Weird Animals

article by Pooja Nukala , photo by Alamy

Learning Intention:

I am learning to locate information on a topic and share it in both written and verbal form so that I can further develop my research and presentation skills.


Success Criteria:

  • I can research information relevant to the topic of a text
  • I can collect and write information that I believe is interesting to an audience
  • I can present my information to the class.



Oral language and communication:

Divide the class into pairs and have each student read two of the animals from the article, then share the interesting facts about them with their partner. If you have a digital subscription, you may wish to use the interactive activity to review the information with students. View the National Geographic Kids video Weird But Wonderful Animals as a class and discuss what students found interesting about each animal. Answers may include:

  • Probiscis monkeys leap off tall trees and belly flop into the water
  • Pangolins are mammals covered in scales
  • Kakapo is the world’s only flightless parrot
  • Tapirs use their trunks to pick things up, pull leaves off branches and pluck fruit from trees
  • Mexican Axolotls can regenerate limbs, organs and their own brains
  • Aye-Ayes have unusually long middle fingers, which they use to scoop larvae from the inside of trees
  • Naked mole rats incisor teeth can move on their own
  • Titicaca water frog’s skin allows it to stay underwater as long as it wants.


Inform the students that they will be choosing their own weird and wonderful animal to research and present to the class. To enable them to do this, you may wish to start with online sources such as BBC Science’s Weird Animals or Readers Digest’s 30 of the Weirdest Animals From Around the World, or borrow some animal books from the library (Dewey Decimal number 590).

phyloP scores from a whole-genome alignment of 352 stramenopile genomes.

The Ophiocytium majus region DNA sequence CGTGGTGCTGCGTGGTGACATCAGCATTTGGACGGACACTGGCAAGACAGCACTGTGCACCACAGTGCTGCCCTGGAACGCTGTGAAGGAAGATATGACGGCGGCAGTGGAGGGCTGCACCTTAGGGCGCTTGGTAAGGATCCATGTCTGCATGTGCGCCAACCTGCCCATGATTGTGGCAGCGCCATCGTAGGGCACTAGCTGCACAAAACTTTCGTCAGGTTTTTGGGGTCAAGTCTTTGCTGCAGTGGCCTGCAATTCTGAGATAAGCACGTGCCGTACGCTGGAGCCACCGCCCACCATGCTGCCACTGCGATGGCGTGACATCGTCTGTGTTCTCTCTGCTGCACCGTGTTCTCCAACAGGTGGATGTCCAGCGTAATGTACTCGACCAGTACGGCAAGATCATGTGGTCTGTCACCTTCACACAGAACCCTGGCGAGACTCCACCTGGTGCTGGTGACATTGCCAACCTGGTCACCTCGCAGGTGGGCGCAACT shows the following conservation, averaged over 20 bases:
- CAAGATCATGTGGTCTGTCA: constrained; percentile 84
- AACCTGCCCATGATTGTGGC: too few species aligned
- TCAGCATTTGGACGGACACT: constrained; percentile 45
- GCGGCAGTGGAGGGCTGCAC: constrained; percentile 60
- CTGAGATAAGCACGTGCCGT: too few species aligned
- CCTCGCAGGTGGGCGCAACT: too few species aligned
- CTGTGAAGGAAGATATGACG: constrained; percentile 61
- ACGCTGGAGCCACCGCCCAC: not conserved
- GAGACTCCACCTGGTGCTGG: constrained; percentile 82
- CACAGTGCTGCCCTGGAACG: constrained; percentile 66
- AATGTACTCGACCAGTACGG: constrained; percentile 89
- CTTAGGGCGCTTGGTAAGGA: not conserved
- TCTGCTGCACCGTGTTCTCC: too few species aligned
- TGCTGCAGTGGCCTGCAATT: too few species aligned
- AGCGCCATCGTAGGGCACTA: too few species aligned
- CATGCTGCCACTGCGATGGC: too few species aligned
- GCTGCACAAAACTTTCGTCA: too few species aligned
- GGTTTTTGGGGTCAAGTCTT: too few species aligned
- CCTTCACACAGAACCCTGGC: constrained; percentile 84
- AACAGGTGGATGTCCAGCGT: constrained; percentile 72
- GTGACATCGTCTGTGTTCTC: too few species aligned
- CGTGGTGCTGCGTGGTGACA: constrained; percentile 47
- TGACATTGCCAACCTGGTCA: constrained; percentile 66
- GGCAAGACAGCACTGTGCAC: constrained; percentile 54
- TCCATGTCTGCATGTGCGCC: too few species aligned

Creating text:

Students should read about their chosen animal and summarise 3-5 interesting facts about them. Once all information has been collated, students should publish their animal facts and pictures either on paper or using digital software such as Canva or Google Slides and present it to the class.


Assessment as learning:

Students will be broken into small group of 4-5 students where they will be given the task to present their chosen animal summary in an interesting manner to their group.

Peers will provide verbal feedback using the Two stars and a Wish  following statements:

  • I really like the way you….
  • I enjoyed listening to the part where…
  • It was a smart idea to…
  • It was interesting how…
  • You grabbed my attention when…
  • How do you feel about adding…
  • Maybe there is a different way of including…
  • How do you feel about changing….
  • My recommendation would be to…